This map and an accompanying booklet contain annotated photographs on 83 key locations in Singapore town that were photographed and documented by Japanese informants and spies before the war. They were used to identify locations of Japanese interest, to spare them from attacks during the invasion.
Donated by Lim Shao Bin, National Library collection
The Air Raid Precautions department was formed in 1938, and by November 1939, had successfully recruited about 3,500 wardens. They were trained to provide information and assistance during air raids and drills and were mobilised when the first bombs landed in Singapore in the wee hours of 8 December 1941.
Donated by Victor Tan, collection of National Archives of Singapore
In 1941, it was compulsory for all non-military residents of Singapore to carry identity cards under the Defence (Security Registration) Regulations. This was to ensure that the government was able to screen the population for potential spies. These cards were among the first ominous signs of the looming war.
Donated by David Ernest Srinivasagam Chelliah, A. J. Tyler, Victor Tan and Chin Sin Chong, National Archives collection
These postcards were donated to the National Archives of Singapore by Taka Sakurai, an officer with the propaganda department of the Japanese Imperial Army who was tasked to produce them based on artistic impressions of scenes in Singapore just after the fighting ceased. They were given to Japanese soldiers to commemorate their victory.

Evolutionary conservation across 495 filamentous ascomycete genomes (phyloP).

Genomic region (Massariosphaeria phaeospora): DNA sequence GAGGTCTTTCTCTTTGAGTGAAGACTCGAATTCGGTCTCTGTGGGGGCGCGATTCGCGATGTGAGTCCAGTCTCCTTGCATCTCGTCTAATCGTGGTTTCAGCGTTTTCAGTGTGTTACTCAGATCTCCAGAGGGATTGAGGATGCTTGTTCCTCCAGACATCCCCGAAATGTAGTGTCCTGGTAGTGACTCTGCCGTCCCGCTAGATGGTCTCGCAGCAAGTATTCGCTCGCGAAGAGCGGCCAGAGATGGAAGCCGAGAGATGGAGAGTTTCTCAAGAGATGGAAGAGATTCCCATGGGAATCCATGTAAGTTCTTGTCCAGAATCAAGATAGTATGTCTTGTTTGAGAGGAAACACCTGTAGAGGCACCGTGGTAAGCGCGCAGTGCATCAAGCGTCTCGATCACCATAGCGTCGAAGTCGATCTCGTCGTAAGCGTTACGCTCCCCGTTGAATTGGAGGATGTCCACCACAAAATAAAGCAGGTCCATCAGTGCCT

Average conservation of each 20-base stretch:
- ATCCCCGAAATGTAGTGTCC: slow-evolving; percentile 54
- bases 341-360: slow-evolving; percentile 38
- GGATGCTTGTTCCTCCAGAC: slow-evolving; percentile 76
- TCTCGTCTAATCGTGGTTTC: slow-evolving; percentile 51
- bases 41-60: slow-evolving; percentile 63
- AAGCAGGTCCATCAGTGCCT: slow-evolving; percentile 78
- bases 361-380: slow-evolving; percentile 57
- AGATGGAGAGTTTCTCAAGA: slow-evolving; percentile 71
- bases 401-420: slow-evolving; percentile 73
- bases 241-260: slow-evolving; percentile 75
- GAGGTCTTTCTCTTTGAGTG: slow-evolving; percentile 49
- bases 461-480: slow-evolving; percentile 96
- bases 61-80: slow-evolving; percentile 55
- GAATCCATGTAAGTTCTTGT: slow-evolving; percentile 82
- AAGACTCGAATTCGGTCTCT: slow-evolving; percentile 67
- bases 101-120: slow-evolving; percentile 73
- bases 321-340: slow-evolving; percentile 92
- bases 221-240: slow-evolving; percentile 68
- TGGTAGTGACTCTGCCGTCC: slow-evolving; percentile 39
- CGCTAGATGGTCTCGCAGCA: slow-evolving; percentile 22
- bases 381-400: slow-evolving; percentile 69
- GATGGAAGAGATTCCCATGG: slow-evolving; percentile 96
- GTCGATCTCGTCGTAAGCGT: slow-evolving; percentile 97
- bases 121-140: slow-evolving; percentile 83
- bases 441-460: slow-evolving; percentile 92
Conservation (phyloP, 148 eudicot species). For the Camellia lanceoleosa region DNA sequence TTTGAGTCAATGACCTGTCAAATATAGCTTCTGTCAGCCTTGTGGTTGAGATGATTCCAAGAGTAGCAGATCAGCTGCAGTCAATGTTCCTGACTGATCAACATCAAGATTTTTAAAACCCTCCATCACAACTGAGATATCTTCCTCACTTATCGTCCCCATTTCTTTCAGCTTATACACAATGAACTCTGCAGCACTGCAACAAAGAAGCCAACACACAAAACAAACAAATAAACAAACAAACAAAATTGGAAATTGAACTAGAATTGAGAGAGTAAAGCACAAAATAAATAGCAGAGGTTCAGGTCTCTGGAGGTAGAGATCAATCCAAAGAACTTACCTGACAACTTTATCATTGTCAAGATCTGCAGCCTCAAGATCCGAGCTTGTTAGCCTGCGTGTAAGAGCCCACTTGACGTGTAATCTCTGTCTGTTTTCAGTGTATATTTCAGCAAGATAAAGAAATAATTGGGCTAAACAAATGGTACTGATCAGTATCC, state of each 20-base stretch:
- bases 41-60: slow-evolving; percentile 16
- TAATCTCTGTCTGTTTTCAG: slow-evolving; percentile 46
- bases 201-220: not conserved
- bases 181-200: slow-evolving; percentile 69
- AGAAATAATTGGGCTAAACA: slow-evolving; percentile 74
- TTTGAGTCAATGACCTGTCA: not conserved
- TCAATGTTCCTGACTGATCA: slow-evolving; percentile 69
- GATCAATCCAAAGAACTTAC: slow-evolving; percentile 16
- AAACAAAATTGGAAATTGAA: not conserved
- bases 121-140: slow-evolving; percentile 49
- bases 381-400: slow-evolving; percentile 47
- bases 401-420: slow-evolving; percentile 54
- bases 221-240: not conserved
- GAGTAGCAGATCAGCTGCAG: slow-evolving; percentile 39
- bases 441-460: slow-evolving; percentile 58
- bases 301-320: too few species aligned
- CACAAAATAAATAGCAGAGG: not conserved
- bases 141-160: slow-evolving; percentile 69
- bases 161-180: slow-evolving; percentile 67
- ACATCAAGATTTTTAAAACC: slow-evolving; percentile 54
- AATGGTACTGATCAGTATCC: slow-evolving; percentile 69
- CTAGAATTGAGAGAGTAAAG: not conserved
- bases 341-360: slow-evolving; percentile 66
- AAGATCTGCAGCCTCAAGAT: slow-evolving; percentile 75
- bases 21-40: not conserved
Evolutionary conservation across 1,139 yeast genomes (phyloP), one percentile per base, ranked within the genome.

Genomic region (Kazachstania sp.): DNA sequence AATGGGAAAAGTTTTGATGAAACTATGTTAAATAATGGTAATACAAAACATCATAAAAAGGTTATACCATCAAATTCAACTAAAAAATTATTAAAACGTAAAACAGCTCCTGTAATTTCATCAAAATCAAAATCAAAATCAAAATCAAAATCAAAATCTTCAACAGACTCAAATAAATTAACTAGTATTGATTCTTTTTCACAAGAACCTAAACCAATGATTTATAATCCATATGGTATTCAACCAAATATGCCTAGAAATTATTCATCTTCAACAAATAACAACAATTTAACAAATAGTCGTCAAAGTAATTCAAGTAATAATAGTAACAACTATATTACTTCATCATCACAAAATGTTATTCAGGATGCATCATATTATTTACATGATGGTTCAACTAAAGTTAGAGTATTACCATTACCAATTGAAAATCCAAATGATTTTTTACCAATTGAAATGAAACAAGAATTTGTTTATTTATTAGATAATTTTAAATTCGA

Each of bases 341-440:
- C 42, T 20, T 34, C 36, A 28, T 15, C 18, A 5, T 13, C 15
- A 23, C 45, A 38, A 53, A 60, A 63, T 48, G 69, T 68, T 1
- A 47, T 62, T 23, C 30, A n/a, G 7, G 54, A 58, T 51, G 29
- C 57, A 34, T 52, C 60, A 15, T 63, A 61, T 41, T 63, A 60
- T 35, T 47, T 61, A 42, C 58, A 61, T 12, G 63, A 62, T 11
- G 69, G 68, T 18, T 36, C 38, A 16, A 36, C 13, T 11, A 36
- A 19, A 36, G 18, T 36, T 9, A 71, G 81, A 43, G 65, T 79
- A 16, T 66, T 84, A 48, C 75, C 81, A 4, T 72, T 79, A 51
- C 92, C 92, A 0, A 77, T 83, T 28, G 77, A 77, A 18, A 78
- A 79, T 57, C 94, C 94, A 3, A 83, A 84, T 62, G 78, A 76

Three days after the British surrender in Singapore, Chinese males were ordered to report to screening centres for a mass screening or sook ching (肃清). Those who received a stamp were allowed to leave. This certificate of registration belonging to Ow Kit bears that stamp.
Donated by Ow Peng Hoong, National Archives collection
Joseph Francis was detained and tortured by the kempeitai for over six months during the 'Double Tenth' incident in 1943. He died in May 1945. These letters written to the British Military Administration by his brother and friend after the Occupation describes Francis's contributions to the anti-Japanese resistance.
British Military Administration files, File reference 28/45, National Archives collection
Printed in four languages, the pamphlet was used by the interim British Military Administration (BMA) to assure people that it knew the 'difficulties with which the civil population of Malaya is faced'. Despite the overwhelming scale of post-war reconstruction, BMA did manage to improve some conditions for the people.
Donated by David Ernest Srinivasagam Chelliah, National Archives collection
Wong Yew Fook served in the Singapore Chinese Anti-Japanese Volunteer Battalion better known as Dalforce. They were formed in January 1942 and deployed in the Battle of Singapore. He, and other Dalforce members, were decorated with the above medals: the 1939-45 Star, the Pacific Star and the War Medal.
Donated by Wong Yew Fook, National Archives collection
The Malayan Emergency (1948-1960) was a period of guerrilla warfare between the Malayan Communist Party and the British colonial government. While most of the combat took place in Malaya, Emergency regulations also applied to Singapore where communists had infiltrated trade unions and Chinese schools.
'Malaya fights the terrorists', Malayan Pictorial Observer, September 1948 Collection of National Archives of Singapore